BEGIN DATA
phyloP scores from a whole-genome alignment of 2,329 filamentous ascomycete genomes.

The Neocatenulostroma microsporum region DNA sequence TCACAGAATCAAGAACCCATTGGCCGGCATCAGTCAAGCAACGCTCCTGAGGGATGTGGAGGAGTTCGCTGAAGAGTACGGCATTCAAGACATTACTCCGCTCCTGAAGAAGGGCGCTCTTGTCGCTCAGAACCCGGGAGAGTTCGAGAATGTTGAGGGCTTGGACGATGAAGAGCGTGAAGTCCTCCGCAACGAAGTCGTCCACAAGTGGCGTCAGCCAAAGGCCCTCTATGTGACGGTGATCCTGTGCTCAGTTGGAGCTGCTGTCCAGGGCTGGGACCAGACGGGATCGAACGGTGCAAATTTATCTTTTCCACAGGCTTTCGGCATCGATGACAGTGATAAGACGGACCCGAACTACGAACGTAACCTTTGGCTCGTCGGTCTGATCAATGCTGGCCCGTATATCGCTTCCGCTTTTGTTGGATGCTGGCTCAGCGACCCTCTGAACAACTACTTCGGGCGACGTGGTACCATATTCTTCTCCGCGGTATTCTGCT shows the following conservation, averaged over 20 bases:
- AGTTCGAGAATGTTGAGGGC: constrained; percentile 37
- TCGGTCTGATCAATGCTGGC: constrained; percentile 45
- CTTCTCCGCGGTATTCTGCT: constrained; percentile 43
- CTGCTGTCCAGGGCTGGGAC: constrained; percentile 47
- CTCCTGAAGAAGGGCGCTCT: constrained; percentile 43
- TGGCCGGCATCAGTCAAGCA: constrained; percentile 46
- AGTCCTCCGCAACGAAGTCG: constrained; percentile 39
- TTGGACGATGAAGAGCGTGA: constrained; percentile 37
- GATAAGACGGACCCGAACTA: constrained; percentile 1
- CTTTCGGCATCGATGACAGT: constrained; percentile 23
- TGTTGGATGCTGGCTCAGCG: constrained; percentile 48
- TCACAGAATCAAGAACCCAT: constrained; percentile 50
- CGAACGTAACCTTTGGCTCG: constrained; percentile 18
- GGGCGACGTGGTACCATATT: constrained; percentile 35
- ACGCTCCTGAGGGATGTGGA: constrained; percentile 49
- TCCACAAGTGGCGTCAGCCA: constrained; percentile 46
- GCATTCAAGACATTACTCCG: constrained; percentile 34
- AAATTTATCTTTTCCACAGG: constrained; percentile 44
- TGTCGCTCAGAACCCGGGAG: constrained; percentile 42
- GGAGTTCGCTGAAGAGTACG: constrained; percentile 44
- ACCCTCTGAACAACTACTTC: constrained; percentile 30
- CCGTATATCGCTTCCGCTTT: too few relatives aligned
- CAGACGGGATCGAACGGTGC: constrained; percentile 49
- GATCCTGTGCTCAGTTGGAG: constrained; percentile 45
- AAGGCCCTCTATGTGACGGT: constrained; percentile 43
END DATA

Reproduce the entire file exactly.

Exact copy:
phyloP scores from a whole-genome alignment of 2,329 filamentous ascomycete genomes.

The Neocatenulostroma microsporum region DNA sequence TCACAGAATCAAGAACCCATTGGCCGGCATCAGTCAAGCAACGCTCCTGAGGGATGTGGAGGAGTTCGCTGAAGAGTACGGCATTCAAGACATTACTCCGCTCCTGAAGAAGGGCGCTCTTGTCGCTCAGAACCCGGGAGAGTTCGAGAATGTTGAGGGCTTGGACGATGAAGAGCGTGAAGTCCTCCGCAACGAAGTCGTCCACAAGTGGCGTCAGCCAAAGGCCCTCTATGTGACGGTGATCCTGTGCTCAGTTGGAGCTGCTGTCCAGGGCTGGGACCAGACGGGATCGAACGGTGCAAATTTATCTTTTCCACAGGCTTTCGGCATCGATGACAGTGATAAGACGGACCCGAACTACGAACGTAACCTTTGGCTCGTCGGTCTGATCAATGCTGGCCCGTATATCGCTTCCGCTTTTGTTGGATGCTGGCTCAGCGACCCTCTGAACAACTACTTCGGGCGACGTGGTACCATATTCTTCTCCGCGGTATTCTGCT shows the following conservation, averaged over 20 bases:
- AGTTCGAGAATGTTGAGGGC: constrained; percentile 37
- TCGGTCTGATCAATGCTGGC: constrained; percentile 45
- CTTCTCCGCGGTATTCTGCT: constrained; percentile 43
- CTGCTGTCCAGGGCTGGGAC: constrained; percentile 47
- CTCCTGAAGAAGGGCGCTCT: constrained; percentile 43
- TGGCCGGCATCAGTCAAGCA: constrained; percentile 46
- AGTCCTCCGCAACGAAGTCG: constrained; percentile 39
- TTGGACGATGAAGAGCGTGA: constrained; percentile 37
- GATAAGACGGACCCGAACTA: constrained; percentile 1
- CTTTCGGCATCGATGACAGT: constrained; percentile 23
- TGTTGGATGCTGGCTCAGCG: constrained; percentile 48
- TCACAGAATCAAGAACCCAT: constrained; percentile 50
- CGAACGTAACCTTTGGCTCG: constrained; percentile 18
- GGGCGACGTGGTACCATATT: constrained; percentile 35
- ACGCTCCTGAGGGATGTGGA: constrained; percentile 49
- TCCACAAGTGGCGTCAGCCA: constrained; percentile 46
- GCATTCAAGACATTACTCCG: constrained; percentile 34
- AAATTTATCTTTTCCACAGG: constrained; percentile 44
- TGTCGCTCAGAACCCGGGAG: constrained; percentile 42
- GGAGTTCGCTGAAGAGTACG: constrained; percentile 44
- ACCCTCTGAACAACTACTTC: constrained; percentile 30
- CCGTATATCGCTTCCGCTTT: too few relatives aligned
- CAGACGGGATCGAACGGTGC: constrained; percentile 49
- GATCCTGTGCTCAGTTGGAG: constrained; percentile 45
- AAGGCCCTCTATGTGACGGT: constrained; percentile 43